Sprite Lamp: A minor update and apology for lack of communication

Hi all,

I’m coming at you a bit humbly today, because a comment someone made to me recently called me on being behind in my schedule and generally not telling people what’s up.

I’ll start by saying that this isn’t the dreaded “Sorry, this project isn’t going to happen” post. Sprite Lamp has been and continues to be in development, and all the promised features are on their way.

What this post is, is me apologising for being less productive than I would have liked over the last two months, and not being very communicative about that fact over that time. I have been in the US recently – for personal reasons I won’t go into, it would have been awkward for me to not go on the trip, so I convinced myself that I could just take my laptop and keep up work on Sprite Lamp while I was there. As it turns out, this was kind of foolish on my part, and in retrospect I should have just stayed home. I did keep working while I was there, but productivity has been lower than I hoped, and I haven’t been very good at keeping you all up to date on this. The current state of play is that I’m working on a few things for the next alpha release – UI overhaul, functional/usable palette system, updating some issues with engine shaders, and updated documntation are all coming.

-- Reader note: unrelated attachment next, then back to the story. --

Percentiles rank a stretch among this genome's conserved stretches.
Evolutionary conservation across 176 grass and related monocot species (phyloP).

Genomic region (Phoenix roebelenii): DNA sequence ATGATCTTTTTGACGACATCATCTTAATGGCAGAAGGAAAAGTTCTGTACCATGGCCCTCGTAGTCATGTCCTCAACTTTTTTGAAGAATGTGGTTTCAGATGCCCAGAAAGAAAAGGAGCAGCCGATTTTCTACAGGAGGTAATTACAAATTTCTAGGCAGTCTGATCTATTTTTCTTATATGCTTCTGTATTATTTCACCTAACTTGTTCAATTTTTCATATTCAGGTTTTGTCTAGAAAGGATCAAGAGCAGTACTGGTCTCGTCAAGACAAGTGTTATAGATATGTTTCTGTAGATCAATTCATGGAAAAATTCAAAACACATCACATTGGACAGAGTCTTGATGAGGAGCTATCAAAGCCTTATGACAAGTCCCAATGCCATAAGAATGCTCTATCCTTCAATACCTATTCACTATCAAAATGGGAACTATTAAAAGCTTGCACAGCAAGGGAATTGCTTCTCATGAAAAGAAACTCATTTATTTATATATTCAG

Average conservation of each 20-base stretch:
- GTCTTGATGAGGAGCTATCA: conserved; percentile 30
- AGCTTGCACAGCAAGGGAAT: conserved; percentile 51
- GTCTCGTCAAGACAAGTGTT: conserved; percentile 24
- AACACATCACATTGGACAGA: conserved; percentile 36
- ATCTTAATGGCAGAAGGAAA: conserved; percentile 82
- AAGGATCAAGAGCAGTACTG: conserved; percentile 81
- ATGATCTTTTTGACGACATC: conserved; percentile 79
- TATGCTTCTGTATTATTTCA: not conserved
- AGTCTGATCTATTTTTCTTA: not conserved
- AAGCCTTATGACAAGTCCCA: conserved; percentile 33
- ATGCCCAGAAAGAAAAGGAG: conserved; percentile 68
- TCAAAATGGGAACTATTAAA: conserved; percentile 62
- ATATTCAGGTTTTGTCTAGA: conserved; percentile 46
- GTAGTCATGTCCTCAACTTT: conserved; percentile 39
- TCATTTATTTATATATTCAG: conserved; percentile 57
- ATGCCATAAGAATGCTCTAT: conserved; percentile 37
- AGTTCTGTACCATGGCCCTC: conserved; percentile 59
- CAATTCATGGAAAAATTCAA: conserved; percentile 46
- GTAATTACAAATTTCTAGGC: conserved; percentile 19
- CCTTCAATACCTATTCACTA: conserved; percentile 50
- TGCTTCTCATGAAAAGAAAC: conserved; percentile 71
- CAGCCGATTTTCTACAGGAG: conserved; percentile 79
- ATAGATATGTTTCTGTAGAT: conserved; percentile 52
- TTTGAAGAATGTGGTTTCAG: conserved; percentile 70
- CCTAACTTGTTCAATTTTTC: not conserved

The other thing I haven’t communicated about well is release dates. Initially, I stated that Sprite Lamp would be out approximately now. This was when the Kickstarter was initially written, and it was a small project without any stretch goals. It’s grown beyond that, and of course the stretch goals were things that I hadn’t done any development on, some of which have turned out to be slightly rabbit-hole-ish. At this point I’m hoping for one last alpha release in a week or so, and the first beta release in about a month.

So having said all that, I’m now back home and in a much better state to work in an undistracted fashion. I’ve always been a bit shy about social media and the like, but I’m going to put in an extra effort to be forthcoming on that front, too. For now, I figure the best way to make amends is to get right back into coding, so that’s what I’m going to do.